Collins said that one of the biggest challenges this year was the unusual time constraint the team was under. The designs of the three previous USF AIChE Chem-E-Car teams didn’t make it past the starting line, forcing team leads this year to start from scratch instead of being able to modify earlier component setups and focus more on construction. He said that it’s common for many teams’ cars to not move at all during both rounds of the competition due to their designs performing differently in the field than in the lab.
While teams typically get a year to prepare for the Chem-E-Car Competition, the 2020 competition was delayed from March 2020 to November 2020. The 2021 competition was still slated to take place again in March, however. James said this gave their team four months to design and build their car nearly from the ground up. He said this also gave him less time to help train team leads, as some hadn’t competed in a Chem-E-Car Competition before and had just began their major engineering course work in their programs.
Despite these hurdles, Collins and James said team members’ dedication to the project and reliability allowed them to finish the car on time before their final deadline. This included a green and gold 3D-printed chassis made with a 3D printer James owns. He said that the time spent re-printing and editing parts paid off in the poster competition, as a unique design was one of the judging criteria, and the stylized look of the car likely gave the team an advantage.
“A lot of the cars that we see at the competition are usually made of square aluminum plates shaped into boxes,” James said. “One of the ones we saw more recently used a metal base plate with Tupperware on top to house its reactions.”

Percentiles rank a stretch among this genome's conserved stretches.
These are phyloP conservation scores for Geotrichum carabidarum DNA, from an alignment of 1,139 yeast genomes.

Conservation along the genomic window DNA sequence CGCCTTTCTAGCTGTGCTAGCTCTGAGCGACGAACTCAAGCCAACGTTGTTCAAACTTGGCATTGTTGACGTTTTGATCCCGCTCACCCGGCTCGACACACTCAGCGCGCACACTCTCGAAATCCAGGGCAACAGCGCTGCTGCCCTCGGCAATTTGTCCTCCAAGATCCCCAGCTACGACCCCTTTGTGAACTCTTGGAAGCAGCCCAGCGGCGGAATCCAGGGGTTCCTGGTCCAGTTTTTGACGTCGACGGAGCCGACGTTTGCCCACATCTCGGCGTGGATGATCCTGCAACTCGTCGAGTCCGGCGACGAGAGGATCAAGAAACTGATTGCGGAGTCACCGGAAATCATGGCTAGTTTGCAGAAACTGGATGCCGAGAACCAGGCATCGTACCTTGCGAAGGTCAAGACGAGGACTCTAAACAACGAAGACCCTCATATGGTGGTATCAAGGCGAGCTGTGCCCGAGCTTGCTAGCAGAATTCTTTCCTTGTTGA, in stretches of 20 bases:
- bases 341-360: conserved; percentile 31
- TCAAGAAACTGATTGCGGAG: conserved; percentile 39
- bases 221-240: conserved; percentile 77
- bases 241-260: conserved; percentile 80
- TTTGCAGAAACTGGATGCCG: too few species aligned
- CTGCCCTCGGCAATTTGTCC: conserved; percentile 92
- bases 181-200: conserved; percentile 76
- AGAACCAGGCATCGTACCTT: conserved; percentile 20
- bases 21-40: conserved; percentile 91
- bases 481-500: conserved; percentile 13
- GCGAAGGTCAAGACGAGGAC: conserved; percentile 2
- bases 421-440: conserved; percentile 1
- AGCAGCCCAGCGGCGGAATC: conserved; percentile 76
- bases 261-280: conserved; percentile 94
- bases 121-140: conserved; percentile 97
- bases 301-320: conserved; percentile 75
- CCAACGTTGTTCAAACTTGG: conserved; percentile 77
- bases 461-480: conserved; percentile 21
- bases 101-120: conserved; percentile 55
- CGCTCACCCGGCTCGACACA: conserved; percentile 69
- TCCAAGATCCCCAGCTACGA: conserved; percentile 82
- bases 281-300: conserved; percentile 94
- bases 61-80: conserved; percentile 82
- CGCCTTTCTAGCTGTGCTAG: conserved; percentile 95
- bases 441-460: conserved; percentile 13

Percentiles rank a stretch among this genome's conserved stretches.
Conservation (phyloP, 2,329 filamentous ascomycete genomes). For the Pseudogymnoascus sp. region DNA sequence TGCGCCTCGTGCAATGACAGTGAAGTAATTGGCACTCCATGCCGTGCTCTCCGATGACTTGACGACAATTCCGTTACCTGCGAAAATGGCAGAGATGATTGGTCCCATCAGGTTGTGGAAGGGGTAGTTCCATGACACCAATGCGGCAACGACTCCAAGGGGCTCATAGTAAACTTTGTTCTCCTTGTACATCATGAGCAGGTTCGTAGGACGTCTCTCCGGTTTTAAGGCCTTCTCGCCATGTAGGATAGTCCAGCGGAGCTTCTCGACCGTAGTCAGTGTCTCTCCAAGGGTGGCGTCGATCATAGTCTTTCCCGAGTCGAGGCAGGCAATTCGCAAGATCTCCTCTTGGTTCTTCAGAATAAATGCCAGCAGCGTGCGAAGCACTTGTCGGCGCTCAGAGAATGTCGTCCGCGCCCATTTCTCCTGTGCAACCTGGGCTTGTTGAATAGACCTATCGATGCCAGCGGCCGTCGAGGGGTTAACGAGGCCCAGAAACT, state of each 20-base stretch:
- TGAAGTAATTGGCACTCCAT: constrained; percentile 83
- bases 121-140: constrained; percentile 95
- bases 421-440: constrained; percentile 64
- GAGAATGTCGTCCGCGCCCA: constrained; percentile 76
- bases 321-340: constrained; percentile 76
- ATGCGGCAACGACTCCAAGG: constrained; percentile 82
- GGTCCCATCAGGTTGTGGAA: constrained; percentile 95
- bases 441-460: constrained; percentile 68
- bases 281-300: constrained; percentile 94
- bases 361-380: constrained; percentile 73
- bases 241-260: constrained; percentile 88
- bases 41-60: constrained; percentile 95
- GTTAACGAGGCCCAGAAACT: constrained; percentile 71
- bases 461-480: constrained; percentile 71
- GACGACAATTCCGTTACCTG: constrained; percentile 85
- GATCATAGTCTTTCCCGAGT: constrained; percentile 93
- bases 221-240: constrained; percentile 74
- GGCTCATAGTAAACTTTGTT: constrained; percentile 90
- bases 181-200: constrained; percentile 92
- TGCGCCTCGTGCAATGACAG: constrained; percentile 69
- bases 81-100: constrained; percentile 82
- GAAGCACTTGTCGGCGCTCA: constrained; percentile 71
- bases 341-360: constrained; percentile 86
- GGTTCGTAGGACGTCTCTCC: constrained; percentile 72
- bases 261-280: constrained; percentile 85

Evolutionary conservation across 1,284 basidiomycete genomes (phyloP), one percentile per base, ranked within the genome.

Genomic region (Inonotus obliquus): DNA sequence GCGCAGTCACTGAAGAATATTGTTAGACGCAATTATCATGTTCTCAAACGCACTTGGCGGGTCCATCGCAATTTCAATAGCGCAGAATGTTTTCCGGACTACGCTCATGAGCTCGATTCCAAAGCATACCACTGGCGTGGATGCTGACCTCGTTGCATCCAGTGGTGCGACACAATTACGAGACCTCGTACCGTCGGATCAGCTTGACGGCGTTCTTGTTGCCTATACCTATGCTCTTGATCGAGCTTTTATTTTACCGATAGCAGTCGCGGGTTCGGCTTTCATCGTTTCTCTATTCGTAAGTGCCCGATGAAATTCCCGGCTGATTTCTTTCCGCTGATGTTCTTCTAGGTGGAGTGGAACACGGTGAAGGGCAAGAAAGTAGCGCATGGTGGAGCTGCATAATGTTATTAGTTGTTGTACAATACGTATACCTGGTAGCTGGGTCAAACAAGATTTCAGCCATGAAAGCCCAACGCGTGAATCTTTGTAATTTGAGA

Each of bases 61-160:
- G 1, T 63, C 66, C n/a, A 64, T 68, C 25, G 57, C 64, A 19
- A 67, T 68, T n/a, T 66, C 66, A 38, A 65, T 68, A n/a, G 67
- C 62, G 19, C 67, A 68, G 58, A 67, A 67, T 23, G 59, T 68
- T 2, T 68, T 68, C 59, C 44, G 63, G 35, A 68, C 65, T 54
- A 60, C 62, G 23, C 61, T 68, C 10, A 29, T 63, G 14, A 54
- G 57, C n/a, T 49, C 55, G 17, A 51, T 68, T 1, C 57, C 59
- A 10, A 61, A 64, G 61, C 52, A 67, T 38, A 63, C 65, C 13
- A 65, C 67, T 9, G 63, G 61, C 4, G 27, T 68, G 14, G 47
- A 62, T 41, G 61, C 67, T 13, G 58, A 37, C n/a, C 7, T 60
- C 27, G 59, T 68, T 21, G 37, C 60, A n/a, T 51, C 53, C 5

On the day of the virtual competition, the team set their car in a hallway on campus marked with painter’s tape to visualize the distance the car needed to travel without hitting either wall or straying out of bounds past the designated stop point and risk being penalized. Each team was given two trial runs, each two minutes long, to get the closest they could to their goal using only chemical reactions to power and stop providing power to their cars.
“You can have store-bought batteries to power your circuit, but they can’t be powering the motor that stops your car, and you cannot have mechanical brakes,” James said. “Until the day of the competition now, you don’t know the distance you’ll have to run but it’ll be between somewhere between 15 and 30 meters.”
The team chose its final set of reactions used to stop the car after performing many experiments in the lab to find a reliable solution for controlling how quickly it would come to a halt. The mechanism works by decomposing hydrogen peroxide, which releases oxygen gas that’s trapped by dish soap to form foam. This foam climbs up a column on the top of the car to gradually block a laser from hitting a sensor, signaling an Arduino in the car to open the car’s circuit, shut down the motor, and bring the car to a stop.
Learn more about the team’s award-winning Chem-E-Car Competition design and see the full list of car materials by downloading a copy of the USF AIChE team’s digital poster.